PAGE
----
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Liability of Bars and Restaurants for Over-Serving

Any bartender will tell you that bars and restaurants are very aware of how much alcohol they serve. In Missouri, Illinois and many other states, establishments that serve alcohol can be held legally responsible for over-serving a clearly drunk person who later goes on to cause a crash. The goal of this law is not to pass responsibility for the driver’s actions on to other people: the drunk driver is still held legally accountable for the crash. Instead, these laws, called dram shop laws, discourage bars and restaurants from over-serving just to continue making money. By giving establishments a reason to avoid sending dangerously drunk people out into the world, dram shop laws attempt to reduce drunk driving accidents.

Missouri’s dram shop law does not allow just any drunk driving victims to sue a business that sold any amount of alcohol to the driver. To be liable for over-serving someone age 21 or older, establishments have to have “knowingly served intoxicating liquor to a visibly intoxicated person.” The law goes on to define “visibly intoxicated”: “inebriated to such an extent that the impairment is shown by significantly uncoordinated physical action or significant physical dysfunction.” Thus, in order to recover damages, victims must convince the jury that the driver was clearly drunk and the establishment knowingly continued to serve him or her. Even then, the law does not allow drunk drivers over 21 to sue over accidents caused by their own voluntary intoxication.

Dram shop claims are often made by victims of drunk drivers who illegally failed to buy any auto insurance, or only a limited amount of insurance to cover some very expensive injuries. This victimizes the injured people twice, leaving them with injuries as well as high medical bills they did not cause and cannot pay. A dram shop claim can close that gap but it has to be a viable claim. That means there must be witnesses from the bar or restaurant, and they need to be able to truthfully testify that the bartender kept serving even though the driver was visibly intoxicated. An experienced Missouri dram shop attorney may also use expert witnesses to tell the jury about the driver’s likely level of intoxication.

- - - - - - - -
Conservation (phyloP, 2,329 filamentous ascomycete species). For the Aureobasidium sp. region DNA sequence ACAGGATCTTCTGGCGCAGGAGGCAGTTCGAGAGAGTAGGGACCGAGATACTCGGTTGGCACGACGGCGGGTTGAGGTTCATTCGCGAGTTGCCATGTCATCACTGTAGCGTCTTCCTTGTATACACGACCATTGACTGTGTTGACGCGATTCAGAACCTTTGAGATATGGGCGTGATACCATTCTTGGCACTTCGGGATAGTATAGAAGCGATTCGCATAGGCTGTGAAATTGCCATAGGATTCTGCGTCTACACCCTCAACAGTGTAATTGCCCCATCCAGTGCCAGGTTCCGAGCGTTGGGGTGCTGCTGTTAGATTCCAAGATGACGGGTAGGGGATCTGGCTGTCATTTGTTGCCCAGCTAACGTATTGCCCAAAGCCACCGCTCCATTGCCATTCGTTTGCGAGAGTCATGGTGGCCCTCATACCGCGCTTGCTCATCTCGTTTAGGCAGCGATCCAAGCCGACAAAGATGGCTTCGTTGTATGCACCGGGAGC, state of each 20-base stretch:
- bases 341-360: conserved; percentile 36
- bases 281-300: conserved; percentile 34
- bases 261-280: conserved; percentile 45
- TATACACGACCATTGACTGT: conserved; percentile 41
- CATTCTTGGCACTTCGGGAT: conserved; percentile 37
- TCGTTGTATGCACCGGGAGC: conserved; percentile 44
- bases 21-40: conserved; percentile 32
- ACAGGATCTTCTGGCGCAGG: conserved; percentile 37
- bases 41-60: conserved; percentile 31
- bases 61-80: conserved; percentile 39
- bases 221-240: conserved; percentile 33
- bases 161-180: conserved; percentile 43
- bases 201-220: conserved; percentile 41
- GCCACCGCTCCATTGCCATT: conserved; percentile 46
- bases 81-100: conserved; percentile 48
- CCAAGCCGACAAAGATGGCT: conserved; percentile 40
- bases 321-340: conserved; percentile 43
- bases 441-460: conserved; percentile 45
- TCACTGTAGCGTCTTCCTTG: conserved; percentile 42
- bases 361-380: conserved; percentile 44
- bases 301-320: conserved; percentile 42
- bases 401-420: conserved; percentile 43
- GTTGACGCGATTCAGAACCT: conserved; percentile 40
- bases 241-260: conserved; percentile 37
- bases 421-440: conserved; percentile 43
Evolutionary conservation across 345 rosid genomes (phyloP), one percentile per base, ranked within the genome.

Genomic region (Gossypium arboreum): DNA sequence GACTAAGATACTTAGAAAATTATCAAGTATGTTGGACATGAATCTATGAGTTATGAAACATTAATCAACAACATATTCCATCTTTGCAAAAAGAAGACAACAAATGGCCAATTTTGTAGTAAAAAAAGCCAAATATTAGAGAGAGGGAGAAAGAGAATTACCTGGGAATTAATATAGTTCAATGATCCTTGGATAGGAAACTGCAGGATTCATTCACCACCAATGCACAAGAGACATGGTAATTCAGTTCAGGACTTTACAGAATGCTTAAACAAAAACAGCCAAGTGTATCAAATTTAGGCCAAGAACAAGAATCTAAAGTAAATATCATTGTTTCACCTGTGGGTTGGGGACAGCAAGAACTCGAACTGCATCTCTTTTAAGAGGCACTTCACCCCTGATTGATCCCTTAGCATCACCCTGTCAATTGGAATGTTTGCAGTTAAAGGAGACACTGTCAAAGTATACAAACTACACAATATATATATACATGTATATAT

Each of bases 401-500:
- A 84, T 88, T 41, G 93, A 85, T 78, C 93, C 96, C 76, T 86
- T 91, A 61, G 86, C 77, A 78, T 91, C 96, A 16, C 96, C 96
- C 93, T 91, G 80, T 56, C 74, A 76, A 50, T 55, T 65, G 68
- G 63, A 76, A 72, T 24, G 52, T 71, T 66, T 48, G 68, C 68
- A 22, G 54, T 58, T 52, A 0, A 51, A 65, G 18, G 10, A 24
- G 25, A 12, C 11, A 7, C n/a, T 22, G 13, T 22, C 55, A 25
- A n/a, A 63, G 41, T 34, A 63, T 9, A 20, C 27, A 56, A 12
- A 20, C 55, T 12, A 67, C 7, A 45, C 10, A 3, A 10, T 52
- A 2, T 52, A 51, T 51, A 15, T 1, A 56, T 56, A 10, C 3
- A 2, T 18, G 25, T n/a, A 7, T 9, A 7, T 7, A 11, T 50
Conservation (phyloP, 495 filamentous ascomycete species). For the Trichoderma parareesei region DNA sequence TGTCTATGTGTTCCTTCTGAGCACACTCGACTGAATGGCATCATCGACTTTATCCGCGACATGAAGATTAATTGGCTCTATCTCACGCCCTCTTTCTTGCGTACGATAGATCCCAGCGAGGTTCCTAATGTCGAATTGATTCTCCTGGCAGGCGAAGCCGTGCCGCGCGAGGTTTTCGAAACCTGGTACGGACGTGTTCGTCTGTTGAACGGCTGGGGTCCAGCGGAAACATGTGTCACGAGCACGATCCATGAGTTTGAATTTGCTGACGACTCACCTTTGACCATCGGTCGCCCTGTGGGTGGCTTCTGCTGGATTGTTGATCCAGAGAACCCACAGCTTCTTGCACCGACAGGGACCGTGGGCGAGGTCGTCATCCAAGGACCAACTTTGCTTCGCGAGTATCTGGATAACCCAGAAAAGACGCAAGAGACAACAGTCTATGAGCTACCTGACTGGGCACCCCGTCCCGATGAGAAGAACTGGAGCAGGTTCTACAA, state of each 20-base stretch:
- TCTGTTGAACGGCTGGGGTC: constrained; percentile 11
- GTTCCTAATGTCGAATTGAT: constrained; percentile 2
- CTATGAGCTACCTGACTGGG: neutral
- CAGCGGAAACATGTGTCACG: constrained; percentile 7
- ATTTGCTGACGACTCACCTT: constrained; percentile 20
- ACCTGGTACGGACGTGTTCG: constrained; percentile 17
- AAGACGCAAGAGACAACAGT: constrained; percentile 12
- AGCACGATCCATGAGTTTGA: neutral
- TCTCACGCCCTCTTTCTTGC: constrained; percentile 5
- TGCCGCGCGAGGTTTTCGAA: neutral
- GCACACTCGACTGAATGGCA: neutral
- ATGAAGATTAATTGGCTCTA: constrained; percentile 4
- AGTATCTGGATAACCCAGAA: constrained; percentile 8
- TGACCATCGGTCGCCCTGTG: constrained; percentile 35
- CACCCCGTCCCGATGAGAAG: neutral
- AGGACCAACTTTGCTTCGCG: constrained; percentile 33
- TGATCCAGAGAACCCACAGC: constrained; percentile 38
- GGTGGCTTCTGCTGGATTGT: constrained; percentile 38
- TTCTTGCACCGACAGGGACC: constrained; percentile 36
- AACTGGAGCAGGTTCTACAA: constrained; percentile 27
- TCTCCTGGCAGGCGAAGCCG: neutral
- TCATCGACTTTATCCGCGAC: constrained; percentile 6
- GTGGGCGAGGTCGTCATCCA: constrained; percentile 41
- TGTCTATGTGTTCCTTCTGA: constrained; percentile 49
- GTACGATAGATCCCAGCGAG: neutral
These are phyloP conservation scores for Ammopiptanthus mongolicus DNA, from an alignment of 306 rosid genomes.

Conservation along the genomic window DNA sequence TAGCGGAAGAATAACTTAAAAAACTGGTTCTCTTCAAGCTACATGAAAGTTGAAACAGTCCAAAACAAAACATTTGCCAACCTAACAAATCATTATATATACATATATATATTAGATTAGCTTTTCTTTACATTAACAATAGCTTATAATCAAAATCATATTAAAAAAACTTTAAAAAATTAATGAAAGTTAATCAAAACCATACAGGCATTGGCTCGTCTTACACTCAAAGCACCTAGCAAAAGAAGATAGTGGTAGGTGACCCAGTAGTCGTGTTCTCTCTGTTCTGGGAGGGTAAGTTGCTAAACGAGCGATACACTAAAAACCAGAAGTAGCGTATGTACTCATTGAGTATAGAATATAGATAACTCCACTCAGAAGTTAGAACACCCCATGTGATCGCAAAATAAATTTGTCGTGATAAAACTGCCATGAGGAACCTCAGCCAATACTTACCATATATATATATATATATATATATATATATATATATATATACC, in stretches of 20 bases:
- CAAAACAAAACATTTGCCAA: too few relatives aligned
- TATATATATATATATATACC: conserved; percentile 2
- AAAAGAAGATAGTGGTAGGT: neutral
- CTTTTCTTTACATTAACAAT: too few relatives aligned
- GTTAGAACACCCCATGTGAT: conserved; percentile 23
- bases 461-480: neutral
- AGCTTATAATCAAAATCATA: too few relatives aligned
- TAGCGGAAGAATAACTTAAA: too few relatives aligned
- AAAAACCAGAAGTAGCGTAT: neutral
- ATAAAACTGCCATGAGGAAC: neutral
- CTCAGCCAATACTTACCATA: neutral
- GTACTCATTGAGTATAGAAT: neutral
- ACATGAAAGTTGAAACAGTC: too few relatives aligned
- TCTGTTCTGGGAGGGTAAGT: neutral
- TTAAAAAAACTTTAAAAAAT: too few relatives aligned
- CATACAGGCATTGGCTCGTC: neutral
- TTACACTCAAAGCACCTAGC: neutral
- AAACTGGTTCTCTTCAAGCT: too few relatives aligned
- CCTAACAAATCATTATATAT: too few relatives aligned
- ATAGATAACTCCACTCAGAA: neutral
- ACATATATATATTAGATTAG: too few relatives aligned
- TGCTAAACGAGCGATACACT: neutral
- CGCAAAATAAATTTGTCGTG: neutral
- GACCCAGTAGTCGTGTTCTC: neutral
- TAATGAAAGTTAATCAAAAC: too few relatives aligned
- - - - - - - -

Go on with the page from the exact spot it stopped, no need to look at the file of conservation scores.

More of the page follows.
If your family suffered a serious drunk driving accident that you believe was caused by over-serving, you should call E. Ryan Bradley to see how we can help. We have decades of experience as personal injury lawyers, so we know how to prove dram shop cases, which can be tough and complicated. We also understand how to fairly value claims for serious physical injuries or wrongful death, both of which can spawn medical costs and lost income that reach into six or seven figures. Our St. Louis dram shop lawyers work for a contingency fee, which means we never ask for payment unless and until our clients’ cases are won. This allows us to take on all strong cases, even when the injured person cannot afford up-front legal fees. We also offer free initial consultations, so you can talk to us at no financial risk.

If you are considering a dram shop claim in Missouri, E. Ryan Bradley can help. For a free, confidential case evaluation, send us a message online or call 314-400-0000.